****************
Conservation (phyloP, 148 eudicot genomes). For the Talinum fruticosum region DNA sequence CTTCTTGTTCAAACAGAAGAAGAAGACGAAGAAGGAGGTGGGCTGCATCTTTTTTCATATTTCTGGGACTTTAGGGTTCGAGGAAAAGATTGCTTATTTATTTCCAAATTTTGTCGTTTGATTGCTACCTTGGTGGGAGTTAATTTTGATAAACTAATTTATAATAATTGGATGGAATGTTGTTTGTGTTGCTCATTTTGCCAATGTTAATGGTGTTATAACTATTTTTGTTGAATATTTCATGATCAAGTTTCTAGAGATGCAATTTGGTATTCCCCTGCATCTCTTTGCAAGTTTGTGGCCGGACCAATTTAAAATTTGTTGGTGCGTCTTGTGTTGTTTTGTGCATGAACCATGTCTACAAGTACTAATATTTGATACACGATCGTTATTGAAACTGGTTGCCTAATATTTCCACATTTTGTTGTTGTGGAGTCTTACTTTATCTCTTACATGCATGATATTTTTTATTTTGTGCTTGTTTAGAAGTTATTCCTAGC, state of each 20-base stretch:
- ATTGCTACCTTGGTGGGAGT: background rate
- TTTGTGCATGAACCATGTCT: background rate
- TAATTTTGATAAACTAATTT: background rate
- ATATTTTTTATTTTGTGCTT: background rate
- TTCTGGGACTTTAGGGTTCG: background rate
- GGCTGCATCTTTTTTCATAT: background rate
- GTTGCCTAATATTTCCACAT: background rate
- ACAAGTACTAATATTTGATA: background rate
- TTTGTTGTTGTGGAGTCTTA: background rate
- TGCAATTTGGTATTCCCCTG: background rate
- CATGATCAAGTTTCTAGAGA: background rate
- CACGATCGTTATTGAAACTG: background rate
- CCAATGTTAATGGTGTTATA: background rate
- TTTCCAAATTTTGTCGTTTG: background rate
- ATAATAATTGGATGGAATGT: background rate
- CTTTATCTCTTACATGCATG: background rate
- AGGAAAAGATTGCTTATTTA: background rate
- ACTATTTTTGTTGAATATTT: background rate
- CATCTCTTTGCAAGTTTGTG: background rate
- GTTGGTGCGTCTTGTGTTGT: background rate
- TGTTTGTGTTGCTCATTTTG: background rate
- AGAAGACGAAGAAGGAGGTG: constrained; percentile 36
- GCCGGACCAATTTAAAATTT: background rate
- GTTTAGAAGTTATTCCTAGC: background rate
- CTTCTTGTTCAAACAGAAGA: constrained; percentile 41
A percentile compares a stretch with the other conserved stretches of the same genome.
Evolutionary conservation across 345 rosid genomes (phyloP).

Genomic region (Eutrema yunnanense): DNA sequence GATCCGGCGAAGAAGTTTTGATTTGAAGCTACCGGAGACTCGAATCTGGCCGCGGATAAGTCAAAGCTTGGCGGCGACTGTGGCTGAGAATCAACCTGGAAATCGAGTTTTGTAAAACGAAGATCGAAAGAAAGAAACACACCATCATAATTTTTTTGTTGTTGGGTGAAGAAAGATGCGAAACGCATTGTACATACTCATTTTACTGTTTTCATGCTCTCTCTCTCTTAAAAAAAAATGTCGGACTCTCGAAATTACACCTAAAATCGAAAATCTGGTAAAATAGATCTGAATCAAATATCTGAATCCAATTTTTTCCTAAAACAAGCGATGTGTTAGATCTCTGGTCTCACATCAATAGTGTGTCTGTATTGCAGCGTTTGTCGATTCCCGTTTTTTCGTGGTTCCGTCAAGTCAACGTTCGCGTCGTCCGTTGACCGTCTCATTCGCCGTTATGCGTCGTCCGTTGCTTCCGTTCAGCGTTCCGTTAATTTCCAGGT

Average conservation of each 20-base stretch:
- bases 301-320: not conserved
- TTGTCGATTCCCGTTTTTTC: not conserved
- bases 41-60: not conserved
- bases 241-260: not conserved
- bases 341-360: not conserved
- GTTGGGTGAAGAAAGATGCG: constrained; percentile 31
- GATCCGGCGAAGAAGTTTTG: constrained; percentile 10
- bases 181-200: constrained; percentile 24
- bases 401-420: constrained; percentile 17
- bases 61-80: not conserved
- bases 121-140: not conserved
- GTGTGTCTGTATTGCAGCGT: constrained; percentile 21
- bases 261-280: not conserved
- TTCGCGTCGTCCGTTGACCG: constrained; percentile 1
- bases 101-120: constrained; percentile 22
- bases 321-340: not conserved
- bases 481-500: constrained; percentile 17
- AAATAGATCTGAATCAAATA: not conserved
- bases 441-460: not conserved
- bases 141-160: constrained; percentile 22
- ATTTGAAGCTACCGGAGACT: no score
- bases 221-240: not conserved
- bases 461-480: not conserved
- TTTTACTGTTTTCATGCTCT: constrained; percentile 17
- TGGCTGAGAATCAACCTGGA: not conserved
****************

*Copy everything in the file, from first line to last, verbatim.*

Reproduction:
Conservation (phyloP, 148 eudicot genomes). For the Talinum fruticosum region DNA sequence CTTCTTGTTCAAACAGAAGAAGAAGACGAAGAAGGAGGTGGGCTGCATCTTTTTTCATATTTCTGGGACTTTAGGGTTCGAGGAAAAGATTGCTTATTTATTTCCAAATTTTGTCGTTTGATTGCTACCTTGGTGGGAGTTAATTTTGATAAACTAATTTATAATAATTGGATGGAATGTTGTTTGTGTTGCTCATTTTGCCAATGTTAATGGTGTTATAACTATTTTTGTTGAATATTTCATGATCAAGTTTCTAGAGATGCAATTTGGTATTCCCCTGCATCTCTTTGCAAGTTTGTGGCCGGACCAATTTAAAATTTGTTGGTGCGTCTTGTGTTGTTTTGTGCATGAACCATGTCTACAAGTACTAATATTTGATACACGATCGTTATTGAAACTGGTTGCCTAATATTTCCACATTTTGTTGTTGTGGAGTCTTACTTTATCTCTTACATGCATGATATTTTTTATTTTGTGCTTGTTTAGAAGTTATTCCTAGC, state of each 20-base stretch:
- ATTGCTACCTTGGTGGGAGT: background rate
- TTTGTGCATGAACCATGTCT: background rate
- TAATTTTGATAAACTAATTT: background rate
- ATATTTTTTATTTTGTGCTT: background rate
- TTCTGGGACTTTAGGGTTCG: background rate
- GGCTGCATCTTTTTTCATAT: background rate
- GTTGCCTAATATTTCCACAT: background rate
- ACAAGTACTAATATTTGATA: background rate
- TTTGTTGTTGTGGAGTCTTA: background rate
- TGCAATTTGGTATTCCCCTG: background rate
- CATGATCAAGTTTCTAGAGA: background rate
- CACGATCGTTATTGAAACTG: background rate
- CCAATGTTAATGGTGTTATA: background rate
- TTTCCAAATTTTGTCGTTTG: background rate
- ATAATAATTGGATGGAATGT: background rate
- CTTTATCTCTTACATGCATG: background rate
- AGGAAAAGATTGCTTATTTA: background rate
- ACTATTTTTGTTGAATATTT: background rate
- CATCTCTTTGCAAGTTTGTG: background rate
- GTTGGTGCGTCTTGTGTTGT: background rate
- TGTTTGTGTTGCTCATTTTG: background rate
- AGAAGACGAAGAAGGAGGTG: constrained; percentile 36
- GCCGGACCAATTTAAAATTT: background rate
- GTTTAGAAGTTATTCCTAGC: background rate
- CTTCTTGTTCAAACAGAAGA: constrained; percentile 41
A percentile compares a stretch with the other conserved stretches of the same genome.
Evolutionary conservation across 345 rosid genomes (phyloP).

Genomic region (Eutrema yunnanense): DNA sequence GATCCGGCGAAGAAGTTTTGATTTGAAGCTACCGGAGACTCGAATCTGGCCGCGGATAAGTCAAAGCTTGGCGGCGACTGTGGCTGAGAATCAACCTGGAAATCGAGTTTTGTAAAACGAAGATCGAAAGAAAGAAACACACCATCATAATTTTTTTGTTGTTGGGTGAAGAAAGATGCGAAACGCATTGTACATACTCATTTTACTGTTTTCATGCTCTCTCTCTCTTAAAAAAAAATGTCGGACTCTCGAAATTACACCTAAAATCGAAAATCTGGTAAAATAGATCTGAATCAAATATCTGAATCCAATTTTTTCCTAAAACAAGCGATGTGTTAGATCTCTGGTCTCACATCAATAGTGTGTCTGTATTGCAGCGTTTGTCGATTCCCGTTTTTTCGTGGTTCCGTCAAGTCAACGTTCGCGTCGTCCGTTGACCGTCTCATTCGCCGTTATGCGTCGTCCGTTGCTTCCGTTCAGCGTTCCGTTAATTTCCAGGT

Average conservation of each 20-base stretch:
- bases 301-320: not conserved
- TTGTCGATTCCCGTTTTTTC: not conserved
- bases 41-60: not conserved
- bases 241-260: not conserved
- bases 341-360: not conserved
- GTTGGGTGAAGAAAGATGCG: constrained; percentile 31
- GATCCGGCGAAGAAGTTTTG: constrained; percentile 10
- bases 181-200: constrained; percentile 24
- bases 401-420: constrained; percentile 17
- bases 61-80: not conserved
- bases 121-140: not conserved
- GTGTGTCTGTATTGCAGCGT: constrained; percentile 21
- bases 261-280: not conserved
- TTCGCGTCGTCCGTTGACCG: constrained; percentile 1
- bases 101-120: constrained; percentile 22
- bases 321-340: not conserved
- bases 481-500: constrained; percentile 17
- AAATAGATCTGAATCAAATA: not conserved
- bases 441-460: not conserved
- bases 141-160: constrained; percentile 22
- ATTTGAAGCTACCGGAGACT: no score
- bases 221-240: not conserved
- bases 461-480: not conserved
- TTTTACTGTTTTCATGCTCT: constrained; percentile 17
- TGGCTGAGAATCAACCTGGA: not conserved